“The Red Army dispatched militiamen into attacks without any weapons and basically expected them to stop Panzer divisions with their own bodies,” he said. “They were suffering a 42 percent fatal casualty rate. They just threw away a quarter of a million lives.” Others say Western attitudes toward the Soviet Union are colored by the fact that Stalin concluded a nonaggression pact with Hitler in 1939 that was instrumental in allowing the Nazi leader to unleash a world war, before turning his attention to Russia.
The U.S. mobilized about the same number of troops as Russia but fought on more major front lines — not only in Europe but also in the Pacific and North Africa. American war production — its ability to churn out astounding numbers of bombers, tanks and warships — was possibly the key war-winning factor, say some historians, who point out American factories produced more airplanes than all of the other major war powers combined.
And without U.S. supplies, the Soviet war effort would have been massively diminished. America supplied Stalin with 400,000 trucks, 2,000 locomotives, more than 10,000 rail rolling stock and billions of dollars' worth of warplanes, tanks, food and clothing. At the same time, the U.S. also supplied nearly a quarter of Britain’s munitions.
“We were lucky to have America as an ally,” Russian historian Anatoly Razumov told VOA recently. He said American technology and supplies formed the base of Russia’s war effort. “And we want to close our eyes to that. It’s shameful! Sometimes I talk to ordinary people who don’t want to understand. We were together during the war. How would it be if we hadn’t had this help? It was not a victory of just one country over Hitler. It was a victory of the whole world over him.”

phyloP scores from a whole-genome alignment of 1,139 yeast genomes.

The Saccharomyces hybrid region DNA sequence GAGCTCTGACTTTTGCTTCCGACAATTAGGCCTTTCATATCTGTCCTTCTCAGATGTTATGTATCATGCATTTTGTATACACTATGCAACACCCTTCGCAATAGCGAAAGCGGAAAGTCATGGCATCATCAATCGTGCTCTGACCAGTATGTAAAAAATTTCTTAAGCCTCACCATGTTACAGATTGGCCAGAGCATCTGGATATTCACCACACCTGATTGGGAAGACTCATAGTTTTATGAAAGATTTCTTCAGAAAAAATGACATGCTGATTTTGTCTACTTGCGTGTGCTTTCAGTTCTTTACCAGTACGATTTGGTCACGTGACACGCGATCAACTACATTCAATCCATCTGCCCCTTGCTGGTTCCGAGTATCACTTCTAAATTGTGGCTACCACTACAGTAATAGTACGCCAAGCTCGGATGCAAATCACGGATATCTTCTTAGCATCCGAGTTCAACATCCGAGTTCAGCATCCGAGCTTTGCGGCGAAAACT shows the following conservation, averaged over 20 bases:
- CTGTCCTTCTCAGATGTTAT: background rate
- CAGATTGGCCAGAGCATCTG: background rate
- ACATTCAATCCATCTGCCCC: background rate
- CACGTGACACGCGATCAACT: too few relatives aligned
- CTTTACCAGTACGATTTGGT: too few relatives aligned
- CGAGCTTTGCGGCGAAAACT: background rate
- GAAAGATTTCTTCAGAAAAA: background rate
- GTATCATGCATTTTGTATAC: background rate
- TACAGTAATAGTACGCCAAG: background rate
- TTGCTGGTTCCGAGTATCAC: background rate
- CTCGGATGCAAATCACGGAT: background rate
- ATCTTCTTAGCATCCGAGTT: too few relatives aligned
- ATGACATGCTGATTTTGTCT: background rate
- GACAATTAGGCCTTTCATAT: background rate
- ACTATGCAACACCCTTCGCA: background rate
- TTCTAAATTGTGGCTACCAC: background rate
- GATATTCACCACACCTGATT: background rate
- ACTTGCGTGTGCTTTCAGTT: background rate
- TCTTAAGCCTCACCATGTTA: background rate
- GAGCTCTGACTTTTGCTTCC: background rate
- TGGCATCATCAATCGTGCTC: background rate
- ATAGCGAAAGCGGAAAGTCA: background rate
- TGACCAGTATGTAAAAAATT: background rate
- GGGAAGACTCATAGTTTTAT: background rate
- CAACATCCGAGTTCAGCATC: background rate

That view was echoed 75 years ago by Winston Churchill, Britain’s iconic wartime leader, when at 3 p.m. (London time) on May 8, 1945, he broadcast to the British people to announce victory in Europe.
He recapped his nation’s lonely stand against Hitler in 1940, but he highlighted the gradual appearance of “great allies” in the fight, suggesting victory had been achieved because of a combined effort. “Finally,” he said, “the whole world was combined against the evildoers, who are now prostrate before us.”
Churchill concluded his broadcast: “We may allow ourselves a brief period of rejoicing. … Advance Britannia! Long live the cause of freedom! God save the king!”
Britons allowed themselves a respite Friday from coronavirus woes to mark VE Day. The celebration was a more muted and stationary affair than had been planned, as it was in neighboring France and elsewhere in Europe. Parisians waved the French tricolor from balconies. Britons had tea parties in their gardens and along their streets — making sure they remained a safe distance from each other as they raised a glass to the countless individual sacrifices that led to victory in Europe in 1945.
How the war was won — who deserves the lion’s share of credit — seemed lost at the moment of quiet celebration and as they listened to a broadcast by Queen Elizabeth, who, like other Western leaders, used wartime sacrifices to inspire hope in the fight against the coronavirus now. Weaving the themes of wartime endurance and success, she said Britain was still a country that those who fought in WWII would “recognize and admire.”
And she added: “Never give up, never despair.”
In Washington, war veterans joined U.S. President Donald Trump in laying a wreath at the World War II Memorial. “These heroes are living testaments to the American spirit of perseverance and victory, especially in the midst of dark days,” White House spokesman Judd Deere said, cutting through the clamor of historical debate.